San Diego may not have LaDainian Tomlinson, who has a torn tendon in his groin, but it will have Darren Sproles, who had 328 all-purpose yards against the Colts.
The Steelers, on the other hand, will have Ben Roethlisberger, who was carried off with a concussion in the final regular-season game but has been practicing all week. The key may be how well he’s protected by an offensive line that has been Pittsburgh’s weak link all season.
It hasn’t been a good season for Roethlisberger. A year after throwing 32 touchdown passes and 11 interceptions, he has had just 17 TDs and 15 INTs. In that wacky win over San Diego, he threw for 308 yards, yet the offense got only three field goals.
‘‘The big thing is we can drive up and down the field, but we have to be able to put the ball in when we get down there,’’ he said.
Arizona (10-7) at Carolina (12-4)
The Cardinals are the only team that wasn’t supposed to be here, 4-7 outside the weak NFC West and 0-5 in the Eastern time zone.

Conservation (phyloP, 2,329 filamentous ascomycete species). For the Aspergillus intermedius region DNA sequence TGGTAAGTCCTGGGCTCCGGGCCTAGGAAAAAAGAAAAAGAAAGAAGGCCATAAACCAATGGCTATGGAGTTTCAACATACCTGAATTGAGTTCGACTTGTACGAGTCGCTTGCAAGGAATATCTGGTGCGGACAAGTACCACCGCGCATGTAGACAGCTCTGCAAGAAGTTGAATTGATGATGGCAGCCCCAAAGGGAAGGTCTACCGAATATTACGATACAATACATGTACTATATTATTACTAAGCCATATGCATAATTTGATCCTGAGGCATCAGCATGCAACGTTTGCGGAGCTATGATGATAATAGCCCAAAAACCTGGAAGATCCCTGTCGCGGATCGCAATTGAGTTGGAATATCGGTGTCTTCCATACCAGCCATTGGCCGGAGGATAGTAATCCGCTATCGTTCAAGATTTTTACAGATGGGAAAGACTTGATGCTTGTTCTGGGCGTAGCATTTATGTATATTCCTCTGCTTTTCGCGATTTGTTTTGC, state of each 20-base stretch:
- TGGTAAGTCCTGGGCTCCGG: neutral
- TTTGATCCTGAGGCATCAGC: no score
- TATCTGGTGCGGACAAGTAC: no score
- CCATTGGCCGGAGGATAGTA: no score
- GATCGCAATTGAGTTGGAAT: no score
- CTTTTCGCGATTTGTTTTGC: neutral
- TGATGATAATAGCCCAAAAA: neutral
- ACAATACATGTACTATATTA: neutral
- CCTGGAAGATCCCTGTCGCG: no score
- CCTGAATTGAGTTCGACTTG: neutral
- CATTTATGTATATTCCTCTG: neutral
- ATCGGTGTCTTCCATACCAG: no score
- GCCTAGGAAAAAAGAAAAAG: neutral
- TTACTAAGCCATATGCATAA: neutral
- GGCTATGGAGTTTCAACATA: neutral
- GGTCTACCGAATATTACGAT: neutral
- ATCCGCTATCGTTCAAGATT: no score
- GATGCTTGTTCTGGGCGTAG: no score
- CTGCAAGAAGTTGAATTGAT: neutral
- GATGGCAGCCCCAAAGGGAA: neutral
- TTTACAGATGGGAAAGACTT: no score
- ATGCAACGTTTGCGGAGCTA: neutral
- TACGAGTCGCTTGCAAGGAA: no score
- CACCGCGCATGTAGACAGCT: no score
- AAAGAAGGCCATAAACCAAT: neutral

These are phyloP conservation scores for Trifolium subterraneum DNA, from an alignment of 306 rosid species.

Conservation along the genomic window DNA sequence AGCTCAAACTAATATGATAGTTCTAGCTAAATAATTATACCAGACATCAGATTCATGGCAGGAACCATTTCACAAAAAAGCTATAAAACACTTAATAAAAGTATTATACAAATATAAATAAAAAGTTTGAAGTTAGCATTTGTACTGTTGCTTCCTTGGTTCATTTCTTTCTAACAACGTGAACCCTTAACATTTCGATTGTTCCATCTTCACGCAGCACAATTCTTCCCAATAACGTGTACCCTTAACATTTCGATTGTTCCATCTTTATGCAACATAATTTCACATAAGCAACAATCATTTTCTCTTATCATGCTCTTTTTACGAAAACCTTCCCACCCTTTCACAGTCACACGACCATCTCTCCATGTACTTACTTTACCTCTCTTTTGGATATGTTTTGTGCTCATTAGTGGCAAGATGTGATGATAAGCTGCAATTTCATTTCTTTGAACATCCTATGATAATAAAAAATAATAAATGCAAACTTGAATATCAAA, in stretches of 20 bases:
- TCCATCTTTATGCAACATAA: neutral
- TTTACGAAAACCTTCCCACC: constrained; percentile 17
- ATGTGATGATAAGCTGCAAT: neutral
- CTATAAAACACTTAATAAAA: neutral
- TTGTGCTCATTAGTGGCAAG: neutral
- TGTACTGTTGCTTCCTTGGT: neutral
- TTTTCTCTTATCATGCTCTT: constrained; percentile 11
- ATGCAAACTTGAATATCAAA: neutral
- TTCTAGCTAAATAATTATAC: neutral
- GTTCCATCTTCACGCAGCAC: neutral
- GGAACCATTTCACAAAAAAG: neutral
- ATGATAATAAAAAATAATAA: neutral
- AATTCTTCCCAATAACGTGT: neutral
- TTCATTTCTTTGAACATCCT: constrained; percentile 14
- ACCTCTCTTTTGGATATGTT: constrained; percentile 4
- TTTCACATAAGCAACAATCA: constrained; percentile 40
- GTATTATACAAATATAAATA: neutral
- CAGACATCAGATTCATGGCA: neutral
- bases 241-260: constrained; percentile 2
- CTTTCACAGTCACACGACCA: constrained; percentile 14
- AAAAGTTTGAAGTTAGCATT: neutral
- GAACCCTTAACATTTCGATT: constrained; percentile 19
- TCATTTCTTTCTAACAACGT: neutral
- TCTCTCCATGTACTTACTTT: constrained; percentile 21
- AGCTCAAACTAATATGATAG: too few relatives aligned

But they upset Atlanta last week because Kurt Warner made fewer mistakes and more big plays than Offensive Rookie of the Year Matt Ryan, and their defense was unusually stout.
The turning point was Darnell Dockett’s disruption of a handoff early in the second half that popped the ball into the hands of Antrel Rolle, who returned it for a touchdown in a 30-24 win.
‘‘Instead of having guys trying to individually make plays, we had a bunch of guys that were focused on playing team defense,’’ coach Ken Whisenhunt said. ‘‘That’s what we’ve talked about.’’
The Cardinals’ offense will have to be at full throttle if Arizona hopes to beat Carolina. Warner, who threw for 381 yards in a 23-17 loss in Charlotte, has the best receiving trio in the NFL: Larry Fitzgerald, Anquan Boldin and Steve Breaston. Boldin, however, is nursing a hamstring he pulled on a 71-yard touchdown catch last week and will possibly have to play on a slippery field. There’s a 40 percent chance of showers in Charlotte on Saturday.
Carolina took advantage of its bye week to heal up. Starting defensive tackles Maake Kemoeatu and Damione Lewis should be back and so should rookie Jeff Otah, the starting right tackle on offense.